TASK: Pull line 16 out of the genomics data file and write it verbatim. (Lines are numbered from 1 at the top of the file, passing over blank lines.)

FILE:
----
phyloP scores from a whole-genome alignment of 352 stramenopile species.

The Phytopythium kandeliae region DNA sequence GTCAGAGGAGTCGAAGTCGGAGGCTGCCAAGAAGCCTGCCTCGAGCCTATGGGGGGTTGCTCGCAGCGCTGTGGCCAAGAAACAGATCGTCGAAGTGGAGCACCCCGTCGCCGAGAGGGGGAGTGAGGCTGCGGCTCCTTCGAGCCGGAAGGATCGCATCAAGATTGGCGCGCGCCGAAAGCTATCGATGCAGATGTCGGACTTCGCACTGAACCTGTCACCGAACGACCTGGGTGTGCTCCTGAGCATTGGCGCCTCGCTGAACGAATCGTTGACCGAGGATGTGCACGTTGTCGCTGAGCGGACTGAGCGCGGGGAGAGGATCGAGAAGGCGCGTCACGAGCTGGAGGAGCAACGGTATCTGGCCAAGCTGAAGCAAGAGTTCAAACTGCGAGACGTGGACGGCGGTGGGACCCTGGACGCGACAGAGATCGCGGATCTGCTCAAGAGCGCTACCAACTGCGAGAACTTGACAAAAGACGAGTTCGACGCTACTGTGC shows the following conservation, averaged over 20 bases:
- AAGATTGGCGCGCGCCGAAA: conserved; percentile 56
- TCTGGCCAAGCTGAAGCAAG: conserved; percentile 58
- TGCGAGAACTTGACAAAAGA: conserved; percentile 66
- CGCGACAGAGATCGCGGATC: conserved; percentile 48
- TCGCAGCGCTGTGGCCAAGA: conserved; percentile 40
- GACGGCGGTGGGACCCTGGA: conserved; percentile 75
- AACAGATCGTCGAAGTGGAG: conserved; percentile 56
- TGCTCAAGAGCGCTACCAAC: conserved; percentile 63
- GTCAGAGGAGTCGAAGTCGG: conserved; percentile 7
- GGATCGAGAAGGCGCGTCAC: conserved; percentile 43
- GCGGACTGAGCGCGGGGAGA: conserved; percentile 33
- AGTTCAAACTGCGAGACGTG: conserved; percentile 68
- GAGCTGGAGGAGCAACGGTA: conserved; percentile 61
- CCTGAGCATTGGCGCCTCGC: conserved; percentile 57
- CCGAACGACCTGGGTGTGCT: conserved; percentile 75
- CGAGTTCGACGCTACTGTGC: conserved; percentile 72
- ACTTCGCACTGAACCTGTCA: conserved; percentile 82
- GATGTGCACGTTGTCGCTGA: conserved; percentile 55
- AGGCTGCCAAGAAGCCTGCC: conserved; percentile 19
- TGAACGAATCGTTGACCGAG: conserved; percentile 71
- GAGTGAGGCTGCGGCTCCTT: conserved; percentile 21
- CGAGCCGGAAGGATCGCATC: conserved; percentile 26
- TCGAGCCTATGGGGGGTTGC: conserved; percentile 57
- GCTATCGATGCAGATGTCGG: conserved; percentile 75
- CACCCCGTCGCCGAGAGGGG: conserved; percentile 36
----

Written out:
- CCTGAGCATTGGCGCCTCGC: conserved; percentile 57